Congress impatient over DTV

Dec 3, 2001  •  Post A Comment

If the television, movie and consumer electronics industries don’t soon resolve their differences over digital TV and make “substantial progress,” the House Energy & Commerce Committee lawmakers will offer legislation in the first half of 2002 to force them to do so, Rep. Billy Tauzin, R-La., told Electronic Media last week.
The warning, made during an exclusive interview with Rep. Tauzin after last week’s second meeting on Capitol Hill of the so-called DTV roundtable, is a sharp departure from his earlier statements.
Hanging in the balance is resolution of disputes over digital must-carry, copyright protection, cable set-top box specifications, cable connections to DTV sets, the give-back of analog spectrum, DTV programming availability and DTV conversion deadlines that already have stymied the rollout of the new television service.
Until now, Rep Tauzin, who chairs the House Energy & Commerce Committee, has said he wants to avoid congressional intervention and give the
parties time to negotiate. But after the Nov. 28 meeting of legislators, lobbyists, executives and federal regulators, he changed his tune.
“I think it’s incumbent upon us now to say, `Time’s up,”’ he said, admitting to “a little” disappointment over the slow pace of industry negotiations. His comments reflect a growing drumbeat being sounded by key media-minded lawmakers, such as Rep. Ed Markey, D-Mass., that only legislation can fix the DTV quagmire.
To an extent, Rep. Tauzin said, it’s not surprising that the parties are still squabbling, because Congress left it to them to reach agreement. He thinks the roundtable meetings have been helpful and said progress has been made on setting standards for software that lets cable set-top boxes pass digital broadcast programming through to cable customers.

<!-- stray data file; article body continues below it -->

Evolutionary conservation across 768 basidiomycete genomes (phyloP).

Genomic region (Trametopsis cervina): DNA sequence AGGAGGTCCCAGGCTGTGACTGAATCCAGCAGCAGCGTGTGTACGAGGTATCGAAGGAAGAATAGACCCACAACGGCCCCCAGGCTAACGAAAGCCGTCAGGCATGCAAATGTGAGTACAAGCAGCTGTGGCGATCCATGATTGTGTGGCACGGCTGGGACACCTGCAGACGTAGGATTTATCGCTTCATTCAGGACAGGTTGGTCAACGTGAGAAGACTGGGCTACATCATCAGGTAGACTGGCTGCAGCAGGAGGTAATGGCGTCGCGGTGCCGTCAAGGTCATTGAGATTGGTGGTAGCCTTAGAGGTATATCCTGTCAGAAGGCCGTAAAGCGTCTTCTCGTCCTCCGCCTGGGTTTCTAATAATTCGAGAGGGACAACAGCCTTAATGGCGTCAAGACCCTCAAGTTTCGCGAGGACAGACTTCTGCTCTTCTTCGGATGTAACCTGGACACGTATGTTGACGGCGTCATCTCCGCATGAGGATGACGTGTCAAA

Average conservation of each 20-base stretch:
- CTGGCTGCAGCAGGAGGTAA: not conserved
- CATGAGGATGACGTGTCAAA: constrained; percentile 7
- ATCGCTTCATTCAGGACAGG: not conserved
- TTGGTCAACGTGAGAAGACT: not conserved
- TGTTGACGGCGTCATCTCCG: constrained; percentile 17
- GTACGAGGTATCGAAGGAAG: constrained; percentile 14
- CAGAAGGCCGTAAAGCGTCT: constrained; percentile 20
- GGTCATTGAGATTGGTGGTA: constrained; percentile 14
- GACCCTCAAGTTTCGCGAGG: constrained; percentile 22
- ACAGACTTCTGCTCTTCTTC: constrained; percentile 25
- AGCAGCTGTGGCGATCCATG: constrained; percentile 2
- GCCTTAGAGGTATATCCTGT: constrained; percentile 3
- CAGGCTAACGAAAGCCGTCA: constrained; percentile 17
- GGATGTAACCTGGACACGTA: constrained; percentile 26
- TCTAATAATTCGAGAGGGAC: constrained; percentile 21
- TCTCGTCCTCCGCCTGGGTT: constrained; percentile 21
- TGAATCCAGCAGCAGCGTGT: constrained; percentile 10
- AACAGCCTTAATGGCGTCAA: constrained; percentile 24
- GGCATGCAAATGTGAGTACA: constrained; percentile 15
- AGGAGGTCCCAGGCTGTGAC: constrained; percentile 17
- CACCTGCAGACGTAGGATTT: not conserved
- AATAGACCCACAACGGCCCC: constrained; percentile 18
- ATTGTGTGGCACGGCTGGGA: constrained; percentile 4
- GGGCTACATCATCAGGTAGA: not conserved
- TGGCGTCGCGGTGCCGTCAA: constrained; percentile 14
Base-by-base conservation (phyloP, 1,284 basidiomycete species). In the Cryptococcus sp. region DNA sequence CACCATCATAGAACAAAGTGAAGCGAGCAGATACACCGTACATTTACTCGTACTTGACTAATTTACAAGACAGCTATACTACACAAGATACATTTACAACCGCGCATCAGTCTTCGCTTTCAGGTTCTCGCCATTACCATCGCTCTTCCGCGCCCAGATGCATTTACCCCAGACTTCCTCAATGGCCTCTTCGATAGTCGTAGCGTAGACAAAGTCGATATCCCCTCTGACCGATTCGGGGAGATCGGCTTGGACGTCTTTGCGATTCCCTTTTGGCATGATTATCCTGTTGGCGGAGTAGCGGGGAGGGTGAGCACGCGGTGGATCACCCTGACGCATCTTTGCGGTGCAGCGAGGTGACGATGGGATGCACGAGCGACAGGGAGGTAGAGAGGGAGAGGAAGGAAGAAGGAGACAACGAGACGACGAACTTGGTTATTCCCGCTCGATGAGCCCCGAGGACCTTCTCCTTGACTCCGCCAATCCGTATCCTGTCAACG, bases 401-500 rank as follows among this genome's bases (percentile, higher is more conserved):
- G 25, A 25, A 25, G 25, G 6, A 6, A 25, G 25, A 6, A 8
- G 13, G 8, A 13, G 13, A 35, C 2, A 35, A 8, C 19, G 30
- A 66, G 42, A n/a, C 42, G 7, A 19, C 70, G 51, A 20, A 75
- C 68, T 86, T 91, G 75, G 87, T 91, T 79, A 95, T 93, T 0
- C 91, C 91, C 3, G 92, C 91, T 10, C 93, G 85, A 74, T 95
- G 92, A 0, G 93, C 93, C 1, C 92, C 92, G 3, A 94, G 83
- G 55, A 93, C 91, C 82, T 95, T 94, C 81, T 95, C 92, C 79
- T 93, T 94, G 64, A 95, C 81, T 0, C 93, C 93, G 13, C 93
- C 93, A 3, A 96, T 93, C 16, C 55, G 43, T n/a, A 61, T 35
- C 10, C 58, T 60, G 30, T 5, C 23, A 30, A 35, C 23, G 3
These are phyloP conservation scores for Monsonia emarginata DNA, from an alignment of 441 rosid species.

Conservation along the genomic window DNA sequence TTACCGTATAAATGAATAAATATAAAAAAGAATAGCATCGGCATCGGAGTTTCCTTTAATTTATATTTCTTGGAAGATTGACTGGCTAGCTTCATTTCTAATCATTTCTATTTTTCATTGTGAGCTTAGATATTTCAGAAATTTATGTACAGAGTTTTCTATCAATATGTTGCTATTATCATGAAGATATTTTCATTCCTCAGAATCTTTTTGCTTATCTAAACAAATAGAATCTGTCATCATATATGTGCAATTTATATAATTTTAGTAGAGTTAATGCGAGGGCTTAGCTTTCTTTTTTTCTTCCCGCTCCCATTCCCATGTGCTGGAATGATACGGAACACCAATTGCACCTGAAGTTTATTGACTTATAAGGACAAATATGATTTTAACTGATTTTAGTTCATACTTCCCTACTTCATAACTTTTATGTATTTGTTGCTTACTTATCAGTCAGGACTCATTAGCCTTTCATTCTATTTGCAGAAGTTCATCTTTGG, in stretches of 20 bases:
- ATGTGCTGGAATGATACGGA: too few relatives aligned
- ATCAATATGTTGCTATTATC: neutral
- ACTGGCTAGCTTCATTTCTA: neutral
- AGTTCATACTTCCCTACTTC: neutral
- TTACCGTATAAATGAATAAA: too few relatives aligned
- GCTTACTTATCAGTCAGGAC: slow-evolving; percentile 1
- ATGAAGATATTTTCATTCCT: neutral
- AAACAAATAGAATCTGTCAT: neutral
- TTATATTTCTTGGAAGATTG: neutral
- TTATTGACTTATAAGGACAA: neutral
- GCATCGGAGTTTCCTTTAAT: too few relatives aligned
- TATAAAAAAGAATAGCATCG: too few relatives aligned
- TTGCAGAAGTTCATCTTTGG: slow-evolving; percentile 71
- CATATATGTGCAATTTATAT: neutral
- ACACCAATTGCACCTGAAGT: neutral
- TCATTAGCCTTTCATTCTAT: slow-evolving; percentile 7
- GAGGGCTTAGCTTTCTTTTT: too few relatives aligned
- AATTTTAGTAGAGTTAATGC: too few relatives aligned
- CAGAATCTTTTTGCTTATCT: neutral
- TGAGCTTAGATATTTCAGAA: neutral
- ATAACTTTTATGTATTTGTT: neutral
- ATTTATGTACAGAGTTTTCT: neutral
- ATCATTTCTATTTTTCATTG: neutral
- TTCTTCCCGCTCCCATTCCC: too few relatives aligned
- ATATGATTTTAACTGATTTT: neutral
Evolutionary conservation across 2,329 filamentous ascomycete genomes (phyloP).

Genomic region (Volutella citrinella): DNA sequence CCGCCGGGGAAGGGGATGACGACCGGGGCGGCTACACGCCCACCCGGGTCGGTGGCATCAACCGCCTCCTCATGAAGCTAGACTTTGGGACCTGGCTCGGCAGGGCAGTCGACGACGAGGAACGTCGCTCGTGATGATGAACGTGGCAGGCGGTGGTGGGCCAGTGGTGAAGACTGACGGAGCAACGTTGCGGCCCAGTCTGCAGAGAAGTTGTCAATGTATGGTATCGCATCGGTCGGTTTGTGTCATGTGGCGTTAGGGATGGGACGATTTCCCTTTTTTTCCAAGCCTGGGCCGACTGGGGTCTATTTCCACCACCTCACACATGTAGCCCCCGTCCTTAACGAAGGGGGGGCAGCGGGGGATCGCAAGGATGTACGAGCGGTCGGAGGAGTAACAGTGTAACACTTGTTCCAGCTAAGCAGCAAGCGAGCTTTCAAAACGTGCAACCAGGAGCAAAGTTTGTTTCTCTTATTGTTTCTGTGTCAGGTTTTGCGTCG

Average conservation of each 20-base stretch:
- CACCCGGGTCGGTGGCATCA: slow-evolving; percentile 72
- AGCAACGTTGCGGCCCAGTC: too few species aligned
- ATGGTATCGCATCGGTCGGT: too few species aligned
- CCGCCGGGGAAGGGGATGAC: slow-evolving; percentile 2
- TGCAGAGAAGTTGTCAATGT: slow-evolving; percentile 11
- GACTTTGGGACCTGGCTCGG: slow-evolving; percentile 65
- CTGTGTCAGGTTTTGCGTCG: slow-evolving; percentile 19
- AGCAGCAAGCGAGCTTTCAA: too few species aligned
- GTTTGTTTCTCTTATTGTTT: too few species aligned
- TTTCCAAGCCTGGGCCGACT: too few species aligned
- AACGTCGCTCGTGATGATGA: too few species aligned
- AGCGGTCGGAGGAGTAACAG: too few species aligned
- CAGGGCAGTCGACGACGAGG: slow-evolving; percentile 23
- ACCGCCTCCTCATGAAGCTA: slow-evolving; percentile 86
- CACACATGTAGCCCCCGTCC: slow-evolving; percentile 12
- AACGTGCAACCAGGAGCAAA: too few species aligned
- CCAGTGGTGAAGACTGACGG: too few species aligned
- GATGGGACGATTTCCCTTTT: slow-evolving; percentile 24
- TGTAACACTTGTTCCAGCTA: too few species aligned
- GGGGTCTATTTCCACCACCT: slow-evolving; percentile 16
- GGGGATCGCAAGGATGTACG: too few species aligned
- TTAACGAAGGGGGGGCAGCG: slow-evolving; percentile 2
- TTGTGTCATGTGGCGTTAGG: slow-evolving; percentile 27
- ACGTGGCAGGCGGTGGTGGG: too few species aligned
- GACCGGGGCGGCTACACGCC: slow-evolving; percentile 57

Rep. Markey, the ranking minority member on the House subcommittee on telecommunications and the Internet, warned the industry parties at the first roundtable meeting in October that legislation might be necessary. He told Electronic Media last week that the second meeting reinforced his stance.
“I think that our committee is moving toward taking action if the seemingly unresolvable issues are not resolved,” he said. “It will require the Congress and the [Federal Communications Commission] to become more deeply involved.”
The congressman said private negotiations will never solve such sticky issues as digital must-carry, which has triggered a back-and-forth dispute between broadcasters and cable companies over the framework for cable carriage of DTV signals.
FCC Chairman Michael Powell, another participant, said “a lot of progress” was made. He downplayed the unresolved issues, saying what’s important is the parties are negotiating.
Rep. Tauzin said cable industry officials pledged at the meeting to publish around January the specifications for cable set-top-box software so the other parties can review them. Lawmakers will hold another DTV roundtable meeting in January to discuss the specs, known in industry parlance as OCAP, or open cable applications platform.
Without such standards, consumers won’t be able to receive cable programming over their new and pricey DTV sets. After the standards are published, the parties can then determine what digital content consumers should be allowed to make copies of and how often, the Louisiana congressman said.
“Once that is agreed upon, then it’s fairly well certain that the consumer products industry can then begin producing products that will be useful to consumers in all of the cable markets,” Rep. Tauzin said.